“That really benefited us in the last series against L.A., because they had a lot of travel and they went seven games against Toronto,” Muller said. “So there are all these things that you don’t have control over. Even if you’re the best team, it doesn’t mean you’re going to win.”
Some of the characteristics shared by this year’s upstart playoff contenders – their youth, their eagerness and the fact that they don’t appear intimidated, even by the deeper résumés of some of the teams they’ll play – might go a long way to creating upsets.
Healy noted how loose the Islanders were before Game 7 against Pittsburgh: “I can remember [defenceman] Darius Kasparaitis, before Game 7. The Penguins’ anthem singer was practising outside our dressing room, and Kasparaitis was in the middle of our dressing room, with a hockey stick for a microphone, pretending he was the anthem singer, singing the anthem in the four languages that he knew. He was this young, 19-year-old kid who didn’t get captured by the moment. It was, ‘oh well, I’m just going to go out and play a game.’ That’s just how it was. That’s why it worked.”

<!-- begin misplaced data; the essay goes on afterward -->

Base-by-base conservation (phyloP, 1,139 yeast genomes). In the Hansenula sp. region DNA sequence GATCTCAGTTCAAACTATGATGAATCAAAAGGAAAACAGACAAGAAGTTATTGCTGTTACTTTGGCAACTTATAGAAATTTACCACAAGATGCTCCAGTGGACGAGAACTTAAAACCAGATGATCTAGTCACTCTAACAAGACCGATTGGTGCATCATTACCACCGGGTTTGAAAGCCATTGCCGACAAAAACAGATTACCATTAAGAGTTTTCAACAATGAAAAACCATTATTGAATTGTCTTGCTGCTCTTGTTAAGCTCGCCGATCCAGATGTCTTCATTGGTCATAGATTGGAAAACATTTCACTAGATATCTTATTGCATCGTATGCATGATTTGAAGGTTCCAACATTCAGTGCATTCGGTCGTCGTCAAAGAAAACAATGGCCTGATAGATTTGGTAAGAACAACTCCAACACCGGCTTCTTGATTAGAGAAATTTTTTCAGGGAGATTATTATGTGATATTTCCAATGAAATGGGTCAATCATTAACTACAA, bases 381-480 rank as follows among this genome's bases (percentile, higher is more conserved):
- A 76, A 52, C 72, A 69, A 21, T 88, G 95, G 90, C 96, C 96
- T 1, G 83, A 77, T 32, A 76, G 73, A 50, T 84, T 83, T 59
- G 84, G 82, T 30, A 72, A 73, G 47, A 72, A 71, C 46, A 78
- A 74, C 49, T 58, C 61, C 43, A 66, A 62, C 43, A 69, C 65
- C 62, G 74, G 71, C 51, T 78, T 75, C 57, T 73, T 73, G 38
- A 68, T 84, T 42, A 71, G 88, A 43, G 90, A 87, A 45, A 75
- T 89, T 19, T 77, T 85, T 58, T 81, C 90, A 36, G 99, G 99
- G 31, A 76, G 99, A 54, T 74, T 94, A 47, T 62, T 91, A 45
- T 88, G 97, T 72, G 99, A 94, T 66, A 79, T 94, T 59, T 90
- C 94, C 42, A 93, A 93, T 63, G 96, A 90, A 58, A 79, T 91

According to Healy, coach Al Arbour gets a lot of the credit for orchestrating the Islanders’ upset over the Penguins because he instructed his team to avoid the big-picture thoughts and break the game down into small, manageable increments.
“Al Arbour basically said, ‘listen, can you tie a shift with Lemieux?’ Don’t win a shift, just tie it. Just don’t have him do any damage on that particular shift. And then he said the same to the next guy, and the next guy and then soon, the first period is over. Now do it again. Then it realistically came down to the last shift. We had tied all the shifts we could and we needed one guy to score and it was David Volek.
“So that was our philosophy: ‘you’re not going to win, you’re just going to tie’ and if you do that, you have a chance at the end of the day.”